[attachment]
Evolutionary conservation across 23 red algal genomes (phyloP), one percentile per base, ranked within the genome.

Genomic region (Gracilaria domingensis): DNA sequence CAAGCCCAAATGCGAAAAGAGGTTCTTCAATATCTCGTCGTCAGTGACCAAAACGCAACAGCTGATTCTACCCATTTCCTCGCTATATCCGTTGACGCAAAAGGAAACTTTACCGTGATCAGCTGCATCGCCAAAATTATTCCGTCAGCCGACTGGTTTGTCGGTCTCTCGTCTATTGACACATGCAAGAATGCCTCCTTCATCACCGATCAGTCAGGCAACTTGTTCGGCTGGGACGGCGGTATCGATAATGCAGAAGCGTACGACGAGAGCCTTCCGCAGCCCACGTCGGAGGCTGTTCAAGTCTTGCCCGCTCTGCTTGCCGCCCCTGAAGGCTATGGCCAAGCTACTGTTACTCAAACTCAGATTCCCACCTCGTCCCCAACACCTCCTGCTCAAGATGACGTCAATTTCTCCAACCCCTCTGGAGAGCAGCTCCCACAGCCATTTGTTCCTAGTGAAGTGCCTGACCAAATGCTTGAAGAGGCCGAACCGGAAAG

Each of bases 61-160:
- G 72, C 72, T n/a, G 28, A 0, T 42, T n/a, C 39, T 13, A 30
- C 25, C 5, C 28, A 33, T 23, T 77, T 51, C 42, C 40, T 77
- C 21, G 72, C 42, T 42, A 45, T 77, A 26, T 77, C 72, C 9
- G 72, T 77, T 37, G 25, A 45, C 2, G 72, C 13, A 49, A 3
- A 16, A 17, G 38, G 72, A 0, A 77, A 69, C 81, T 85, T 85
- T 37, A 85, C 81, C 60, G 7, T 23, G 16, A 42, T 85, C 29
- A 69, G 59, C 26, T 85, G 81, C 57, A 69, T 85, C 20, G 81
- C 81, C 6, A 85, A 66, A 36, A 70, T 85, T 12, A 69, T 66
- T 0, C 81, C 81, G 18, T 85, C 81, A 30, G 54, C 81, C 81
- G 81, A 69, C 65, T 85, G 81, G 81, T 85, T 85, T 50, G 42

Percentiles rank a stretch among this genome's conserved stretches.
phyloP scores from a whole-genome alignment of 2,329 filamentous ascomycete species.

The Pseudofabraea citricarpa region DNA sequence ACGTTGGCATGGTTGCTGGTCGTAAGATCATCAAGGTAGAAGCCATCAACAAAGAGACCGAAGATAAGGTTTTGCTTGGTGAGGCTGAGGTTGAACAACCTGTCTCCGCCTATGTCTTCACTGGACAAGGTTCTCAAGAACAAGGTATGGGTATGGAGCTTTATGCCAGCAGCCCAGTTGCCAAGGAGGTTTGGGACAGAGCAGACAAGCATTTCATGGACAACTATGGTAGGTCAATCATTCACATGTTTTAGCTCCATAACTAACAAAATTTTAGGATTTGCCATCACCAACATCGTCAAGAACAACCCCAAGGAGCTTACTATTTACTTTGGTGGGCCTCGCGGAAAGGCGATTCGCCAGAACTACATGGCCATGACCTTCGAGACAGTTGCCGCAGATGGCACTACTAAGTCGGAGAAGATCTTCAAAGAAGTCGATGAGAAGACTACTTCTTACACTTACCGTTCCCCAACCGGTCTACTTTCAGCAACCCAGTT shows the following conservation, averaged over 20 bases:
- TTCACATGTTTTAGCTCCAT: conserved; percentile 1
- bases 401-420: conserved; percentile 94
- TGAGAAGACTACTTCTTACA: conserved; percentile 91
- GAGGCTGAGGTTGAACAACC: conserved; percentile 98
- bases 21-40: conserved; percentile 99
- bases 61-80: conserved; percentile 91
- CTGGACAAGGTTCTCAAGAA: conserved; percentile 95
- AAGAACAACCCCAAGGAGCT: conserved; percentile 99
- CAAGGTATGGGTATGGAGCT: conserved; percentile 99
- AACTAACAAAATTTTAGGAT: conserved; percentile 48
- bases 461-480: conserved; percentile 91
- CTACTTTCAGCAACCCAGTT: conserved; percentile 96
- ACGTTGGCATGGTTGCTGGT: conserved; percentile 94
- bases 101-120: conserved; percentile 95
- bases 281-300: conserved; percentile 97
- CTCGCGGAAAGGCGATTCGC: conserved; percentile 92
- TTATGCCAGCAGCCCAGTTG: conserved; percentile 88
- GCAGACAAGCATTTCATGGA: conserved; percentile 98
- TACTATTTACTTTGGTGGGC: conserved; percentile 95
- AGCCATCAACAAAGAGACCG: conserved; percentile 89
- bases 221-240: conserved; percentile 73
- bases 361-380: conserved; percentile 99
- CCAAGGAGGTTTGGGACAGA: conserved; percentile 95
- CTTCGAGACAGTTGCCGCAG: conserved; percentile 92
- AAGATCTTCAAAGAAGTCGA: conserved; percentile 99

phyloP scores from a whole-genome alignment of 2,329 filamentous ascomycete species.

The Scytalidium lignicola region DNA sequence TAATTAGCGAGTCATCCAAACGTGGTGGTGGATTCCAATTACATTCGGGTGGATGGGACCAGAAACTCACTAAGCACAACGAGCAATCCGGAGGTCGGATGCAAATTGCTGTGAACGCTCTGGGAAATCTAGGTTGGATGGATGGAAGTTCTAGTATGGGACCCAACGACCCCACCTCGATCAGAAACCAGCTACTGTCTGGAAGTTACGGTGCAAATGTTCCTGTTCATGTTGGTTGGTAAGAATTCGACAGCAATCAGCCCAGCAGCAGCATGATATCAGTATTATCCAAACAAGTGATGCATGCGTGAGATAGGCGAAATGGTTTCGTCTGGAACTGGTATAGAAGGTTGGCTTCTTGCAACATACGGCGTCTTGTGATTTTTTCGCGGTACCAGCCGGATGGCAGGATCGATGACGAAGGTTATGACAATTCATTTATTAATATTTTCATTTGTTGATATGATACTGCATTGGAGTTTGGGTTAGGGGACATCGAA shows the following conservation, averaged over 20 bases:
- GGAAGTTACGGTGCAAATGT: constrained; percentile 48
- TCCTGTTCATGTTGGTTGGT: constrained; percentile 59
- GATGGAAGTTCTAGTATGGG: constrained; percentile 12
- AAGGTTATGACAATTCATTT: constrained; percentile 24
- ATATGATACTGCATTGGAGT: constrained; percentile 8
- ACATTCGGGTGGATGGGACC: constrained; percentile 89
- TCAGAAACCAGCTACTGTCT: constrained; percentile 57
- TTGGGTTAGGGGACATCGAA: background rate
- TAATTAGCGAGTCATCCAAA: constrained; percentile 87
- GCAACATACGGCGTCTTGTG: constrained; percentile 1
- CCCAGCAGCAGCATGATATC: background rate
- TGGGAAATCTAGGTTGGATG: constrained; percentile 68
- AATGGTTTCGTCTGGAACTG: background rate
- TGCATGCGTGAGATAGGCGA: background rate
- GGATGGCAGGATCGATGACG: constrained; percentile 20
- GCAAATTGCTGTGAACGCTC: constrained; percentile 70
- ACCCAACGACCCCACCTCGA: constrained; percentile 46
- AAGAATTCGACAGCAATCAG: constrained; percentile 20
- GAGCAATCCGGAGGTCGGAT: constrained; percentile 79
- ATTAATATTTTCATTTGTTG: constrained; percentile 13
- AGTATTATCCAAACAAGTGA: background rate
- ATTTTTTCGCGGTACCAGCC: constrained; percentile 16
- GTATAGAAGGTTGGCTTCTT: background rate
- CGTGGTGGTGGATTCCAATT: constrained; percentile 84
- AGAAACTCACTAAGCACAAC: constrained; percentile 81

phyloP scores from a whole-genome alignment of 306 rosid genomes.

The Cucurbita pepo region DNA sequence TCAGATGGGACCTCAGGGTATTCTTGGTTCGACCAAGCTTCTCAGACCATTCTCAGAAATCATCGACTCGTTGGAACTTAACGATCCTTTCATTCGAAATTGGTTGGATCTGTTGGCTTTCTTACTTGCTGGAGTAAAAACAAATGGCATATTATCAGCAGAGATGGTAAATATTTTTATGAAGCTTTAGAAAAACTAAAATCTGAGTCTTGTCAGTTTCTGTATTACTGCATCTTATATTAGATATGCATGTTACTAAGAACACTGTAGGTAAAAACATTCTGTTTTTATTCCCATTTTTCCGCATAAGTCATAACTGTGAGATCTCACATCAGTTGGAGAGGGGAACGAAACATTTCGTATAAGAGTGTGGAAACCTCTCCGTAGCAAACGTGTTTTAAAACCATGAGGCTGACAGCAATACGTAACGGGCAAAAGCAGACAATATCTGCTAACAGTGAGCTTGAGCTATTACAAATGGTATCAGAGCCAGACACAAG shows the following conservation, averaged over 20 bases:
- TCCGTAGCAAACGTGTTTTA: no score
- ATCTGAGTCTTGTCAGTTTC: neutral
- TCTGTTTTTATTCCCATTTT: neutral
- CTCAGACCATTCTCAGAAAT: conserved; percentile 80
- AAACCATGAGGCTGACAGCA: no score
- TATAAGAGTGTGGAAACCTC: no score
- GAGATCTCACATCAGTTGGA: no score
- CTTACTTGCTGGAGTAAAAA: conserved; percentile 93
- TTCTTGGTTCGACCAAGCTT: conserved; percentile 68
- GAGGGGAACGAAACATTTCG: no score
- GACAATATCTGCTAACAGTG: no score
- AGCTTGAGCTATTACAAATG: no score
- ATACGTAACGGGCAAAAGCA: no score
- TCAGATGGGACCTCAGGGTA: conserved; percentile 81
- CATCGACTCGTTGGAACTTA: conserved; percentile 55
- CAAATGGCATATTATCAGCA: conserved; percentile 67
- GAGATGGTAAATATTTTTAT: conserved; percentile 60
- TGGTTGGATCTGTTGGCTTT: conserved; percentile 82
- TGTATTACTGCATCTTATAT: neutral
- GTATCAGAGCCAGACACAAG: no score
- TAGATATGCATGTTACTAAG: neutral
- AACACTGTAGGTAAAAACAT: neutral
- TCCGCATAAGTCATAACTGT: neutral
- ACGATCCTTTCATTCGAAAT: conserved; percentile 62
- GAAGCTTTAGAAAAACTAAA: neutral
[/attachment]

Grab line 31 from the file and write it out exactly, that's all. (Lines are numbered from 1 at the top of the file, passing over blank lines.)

- bases 281-300: conserved; percentile 97